Updated on August 3, 2018
Hey, it’s summer! It’s blueberry season! Can I offer you a thought experiment on what would happen if the Earth were replaced by “an equal volume of closely packed but uncompressed blueberries”?
When Anders Sandberg saw this question, he could not let it go. The asker was one “billybodega,” who posted the scenario on Physics Stack Exchange. (Though the question was originally posed on Twitter by writer Sandra Newman.) A moderator of the usually staid forum closed the discussion before Sandberg could reply. That didn’t matter. Sandberg, a researcher at Oxford’s Future of Humanity Institute, wrote a lengthy answer on his blog and then an even lengthier paper that he posted to arxiv.org, a repository for physics preprints that have not yet been peer reviewed.
The result is a brilliant explanation of how planets form.
To begin: The 1.5 x 1025 pounds of “closely packed but uncompressed” berries will start to collapse onto themselves and crush the berries deeper than 11.4 meters—or 37 feet—into a pulp. “Enormous amounts of air will be pushing out from the pulp as bubbles and jets, producing spectacular geysers,” writes Sandberg. What’s more, this rapid shrinking will release a huge amount of gravitational energy—equal to, according to Sandberg’s calculations, the energy output of the sun over 20 minutes. It’s enough to make the pulp boil. Behold:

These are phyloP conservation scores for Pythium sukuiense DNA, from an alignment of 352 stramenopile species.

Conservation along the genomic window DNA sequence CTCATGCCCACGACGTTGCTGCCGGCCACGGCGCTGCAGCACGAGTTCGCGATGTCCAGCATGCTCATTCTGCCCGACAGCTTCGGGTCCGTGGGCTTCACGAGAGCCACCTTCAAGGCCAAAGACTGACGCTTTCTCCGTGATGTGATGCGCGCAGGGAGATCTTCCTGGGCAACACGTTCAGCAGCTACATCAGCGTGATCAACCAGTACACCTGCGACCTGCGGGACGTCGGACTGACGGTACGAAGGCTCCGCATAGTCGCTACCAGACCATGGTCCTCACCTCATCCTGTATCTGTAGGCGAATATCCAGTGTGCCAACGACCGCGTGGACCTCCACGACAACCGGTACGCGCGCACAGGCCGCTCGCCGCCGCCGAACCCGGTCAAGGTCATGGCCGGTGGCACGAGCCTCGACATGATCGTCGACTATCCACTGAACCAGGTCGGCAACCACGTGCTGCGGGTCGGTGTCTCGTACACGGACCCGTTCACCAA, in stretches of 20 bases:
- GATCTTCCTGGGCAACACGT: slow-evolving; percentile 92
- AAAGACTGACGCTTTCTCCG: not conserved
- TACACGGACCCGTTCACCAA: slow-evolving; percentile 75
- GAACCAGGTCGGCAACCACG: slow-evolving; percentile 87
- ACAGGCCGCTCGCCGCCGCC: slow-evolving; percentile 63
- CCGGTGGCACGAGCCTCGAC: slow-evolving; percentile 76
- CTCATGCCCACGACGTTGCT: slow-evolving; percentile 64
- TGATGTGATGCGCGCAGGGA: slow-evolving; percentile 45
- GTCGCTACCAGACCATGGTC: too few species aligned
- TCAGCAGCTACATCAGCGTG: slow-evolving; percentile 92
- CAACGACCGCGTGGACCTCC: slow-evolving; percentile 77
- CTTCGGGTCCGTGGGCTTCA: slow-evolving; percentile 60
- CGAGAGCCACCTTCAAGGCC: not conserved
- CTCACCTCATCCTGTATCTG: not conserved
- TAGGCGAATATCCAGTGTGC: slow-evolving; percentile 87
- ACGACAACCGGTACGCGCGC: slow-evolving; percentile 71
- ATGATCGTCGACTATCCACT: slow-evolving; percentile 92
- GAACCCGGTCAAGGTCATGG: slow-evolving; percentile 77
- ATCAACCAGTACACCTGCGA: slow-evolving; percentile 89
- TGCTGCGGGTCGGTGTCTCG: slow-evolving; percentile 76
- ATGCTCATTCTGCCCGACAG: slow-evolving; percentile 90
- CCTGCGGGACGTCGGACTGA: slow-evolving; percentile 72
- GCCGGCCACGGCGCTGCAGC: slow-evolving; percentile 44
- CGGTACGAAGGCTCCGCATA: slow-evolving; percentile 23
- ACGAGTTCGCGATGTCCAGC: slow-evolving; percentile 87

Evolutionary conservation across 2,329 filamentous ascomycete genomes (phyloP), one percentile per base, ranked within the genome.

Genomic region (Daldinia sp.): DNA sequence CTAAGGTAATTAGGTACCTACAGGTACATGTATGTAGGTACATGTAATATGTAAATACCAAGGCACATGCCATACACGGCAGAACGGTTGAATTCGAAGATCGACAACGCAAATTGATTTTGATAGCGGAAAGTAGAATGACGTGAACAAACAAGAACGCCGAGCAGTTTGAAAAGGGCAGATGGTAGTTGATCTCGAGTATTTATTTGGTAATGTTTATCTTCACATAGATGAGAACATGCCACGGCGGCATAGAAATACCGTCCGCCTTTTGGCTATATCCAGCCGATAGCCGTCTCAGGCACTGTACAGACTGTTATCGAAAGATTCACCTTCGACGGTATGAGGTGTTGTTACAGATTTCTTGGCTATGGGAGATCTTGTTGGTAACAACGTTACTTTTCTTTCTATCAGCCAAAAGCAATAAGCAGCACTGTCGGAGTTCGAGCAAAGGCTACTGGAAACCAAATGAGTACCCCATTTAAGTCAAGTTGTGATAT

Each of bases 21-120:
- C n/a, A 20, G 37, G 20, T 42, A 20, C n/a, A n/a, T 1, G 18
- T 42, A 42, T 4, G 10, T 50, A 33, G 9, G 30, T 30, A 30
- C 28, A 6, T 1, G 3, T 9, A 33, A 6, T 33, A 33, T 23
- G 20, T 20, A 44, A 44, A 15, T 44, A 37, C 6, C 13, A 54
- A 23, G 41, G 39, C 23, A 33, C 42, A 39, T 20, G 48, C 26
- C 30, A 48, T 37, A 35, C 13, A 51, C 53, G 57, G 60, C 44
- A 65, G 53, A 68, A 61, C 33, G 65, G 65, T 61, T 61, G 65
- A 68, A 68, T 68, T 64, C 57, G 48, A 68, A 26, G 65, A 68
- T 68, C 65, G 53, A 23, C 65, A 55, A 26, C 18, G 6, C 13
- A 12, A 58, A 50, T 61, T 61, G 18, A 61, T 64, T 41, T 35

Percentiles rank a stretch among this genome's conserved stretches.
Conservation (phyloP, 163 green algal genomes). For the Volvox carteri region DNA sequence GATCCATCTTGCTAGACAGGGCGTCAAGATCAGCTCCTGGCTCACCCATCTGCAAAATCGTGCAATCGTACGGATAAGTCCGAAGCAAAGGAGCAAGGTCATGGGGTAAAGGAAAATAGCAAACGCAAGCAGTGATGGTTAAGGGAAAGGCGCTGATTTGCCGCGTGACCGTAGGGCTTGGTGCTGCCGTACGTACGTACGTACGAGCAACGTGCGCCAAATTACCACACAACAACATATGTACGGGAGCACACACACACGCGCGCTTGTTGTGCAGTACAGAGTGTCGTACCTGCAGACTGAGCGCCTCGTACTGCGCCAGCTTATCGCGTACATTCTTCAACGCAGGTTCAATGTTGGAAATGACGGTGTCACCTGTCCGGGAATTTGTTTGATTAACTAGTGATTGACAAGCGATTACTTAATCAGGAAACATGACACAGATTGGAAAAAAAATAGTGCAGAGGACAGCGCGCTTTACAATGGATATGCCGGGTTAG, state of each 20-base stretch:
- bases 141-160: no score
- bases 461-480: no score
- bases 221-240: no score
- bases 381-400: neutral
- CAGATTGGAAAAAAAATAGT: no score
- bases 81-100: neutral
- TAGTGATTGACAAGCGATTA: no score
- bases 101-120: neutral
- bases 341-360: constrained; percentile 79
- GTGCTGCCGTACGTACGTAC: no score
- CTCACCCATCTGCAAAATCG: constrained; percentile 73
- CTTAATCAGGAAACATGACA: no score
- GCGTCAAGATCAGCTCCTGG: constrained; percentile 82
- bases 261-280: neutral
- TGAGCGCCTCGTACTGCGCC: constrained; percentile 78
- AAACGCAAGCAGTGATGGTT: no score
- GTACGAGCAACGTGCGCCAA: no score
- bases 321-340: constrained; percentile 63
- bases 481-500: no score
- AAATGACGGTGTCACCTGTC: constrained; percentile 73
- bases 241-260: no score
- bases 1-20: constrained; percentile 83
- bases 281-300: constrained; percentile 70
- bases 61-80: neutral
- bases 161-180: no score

The result is that blueberry earth will turn into a roaring ocean of boiling jam, with the geysers of released air and steam likely ejecting at least a few berries into orbit. As the planet evolves a thick atmosphere of released steam will add to the already considerable air from the berries. It is not inconceivable that the planet may heat up further due to a water vapour greenhouse effect, turning into a very odd Venusian world.
Deep under the roiling jam waves, the pressure is high enough that even the warm jam will turn to ice. Blueberry Earth will have an ice core 4,000 miles wide, by Sandberg’s calculations. “The end result is a world that has a steam atmosphere covering an ocean of jam on top of warm blueberry granita,” he writes.